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Ultrastructural Aspects of the Liver and its Disorders.

Frank L. Iber, MD
Arch Intern Med. 1971;127(5):965-966. doi:10.1001/archinte.1971.00310170173033.
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Tanikawa is a liver clinician spending about half his time seeing clinical problems and the rest in investigation; electron microscopy (EM) is one of his tools. As a result of his clinical interest he has produced an extremely usable monograph on the value of electron microscopy of the liver. More than half of the book consists of full-page micrographs, each with legends that enhance and teach. A few schematic line drawings clarify dynamic phenomenon.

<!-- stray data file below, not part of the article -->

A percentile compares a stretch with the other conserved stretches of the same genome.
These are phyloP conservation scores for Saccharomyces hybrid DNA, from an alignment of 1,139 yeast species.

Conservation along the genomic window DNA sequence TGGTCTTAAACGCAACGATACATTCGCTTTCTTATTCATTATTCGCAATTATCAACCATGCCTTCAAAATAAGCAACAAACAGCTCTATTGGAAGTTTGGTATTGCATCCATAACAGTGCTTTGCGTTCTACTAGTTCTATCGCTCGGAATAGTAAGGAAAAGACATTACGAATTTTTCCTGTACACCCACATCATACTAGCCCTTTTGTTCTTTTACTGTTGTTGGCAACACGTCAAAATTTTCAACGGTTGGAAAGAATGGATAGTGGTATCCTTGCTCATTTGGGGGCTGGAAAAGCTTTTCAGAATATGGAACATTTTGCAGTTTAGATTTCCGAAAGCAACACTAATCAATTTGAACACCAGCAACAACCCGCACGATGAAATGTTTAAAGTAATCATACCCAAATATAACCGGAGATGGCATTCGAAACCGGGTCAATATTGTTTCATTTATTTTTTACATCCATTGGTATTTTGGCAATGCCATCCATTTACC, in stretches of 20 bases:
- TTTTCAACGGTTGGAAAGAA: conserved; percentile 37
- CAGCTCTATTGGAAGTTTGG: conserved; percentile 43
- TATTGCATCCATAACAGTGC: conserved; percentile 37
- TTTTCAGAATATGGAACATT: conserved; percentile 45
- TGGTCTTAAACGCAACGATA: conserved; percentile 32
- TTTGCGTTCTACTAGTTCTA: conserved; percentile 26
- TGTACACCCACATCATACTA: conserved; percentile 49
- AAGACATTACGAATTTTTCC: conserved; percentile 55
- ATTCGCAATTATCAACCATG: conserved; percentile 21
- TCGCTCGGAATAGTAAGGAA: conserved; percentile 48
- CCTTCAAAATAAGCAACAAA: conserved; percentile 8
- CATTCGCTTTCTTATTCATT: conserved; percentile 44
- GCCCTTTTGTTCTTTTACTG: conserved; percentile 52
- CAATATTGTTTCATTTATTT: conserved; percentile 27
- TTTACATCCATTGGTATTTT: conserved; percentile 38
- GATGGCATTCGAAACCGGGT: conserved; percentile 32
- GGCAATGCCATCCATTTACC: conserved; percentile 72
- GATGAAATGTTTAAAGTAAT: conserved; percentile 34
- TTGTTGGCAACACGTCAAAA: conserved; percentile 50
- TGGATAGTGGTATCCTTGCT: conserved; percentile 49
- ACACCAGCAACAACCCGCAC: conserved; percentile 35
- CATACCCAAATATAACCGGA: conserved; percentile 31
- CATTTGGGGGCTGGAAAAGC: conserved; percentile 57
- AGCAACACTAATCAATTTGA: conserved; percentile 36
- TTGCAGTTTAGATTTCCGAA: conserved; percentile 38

Normal liver histology and physiology make up about one third of the book. Thus, the movement of particulate matter from the space of Disse into the liver cell and from bile duct lumen back into perilymphatic spaces is clearly shown. Common and uncommon pathological states are covered with proper emphasis from the clinical point of view on differential diagnosis. Many points are demonstrated convincingly in the photographs that I had found previously only alluded to in


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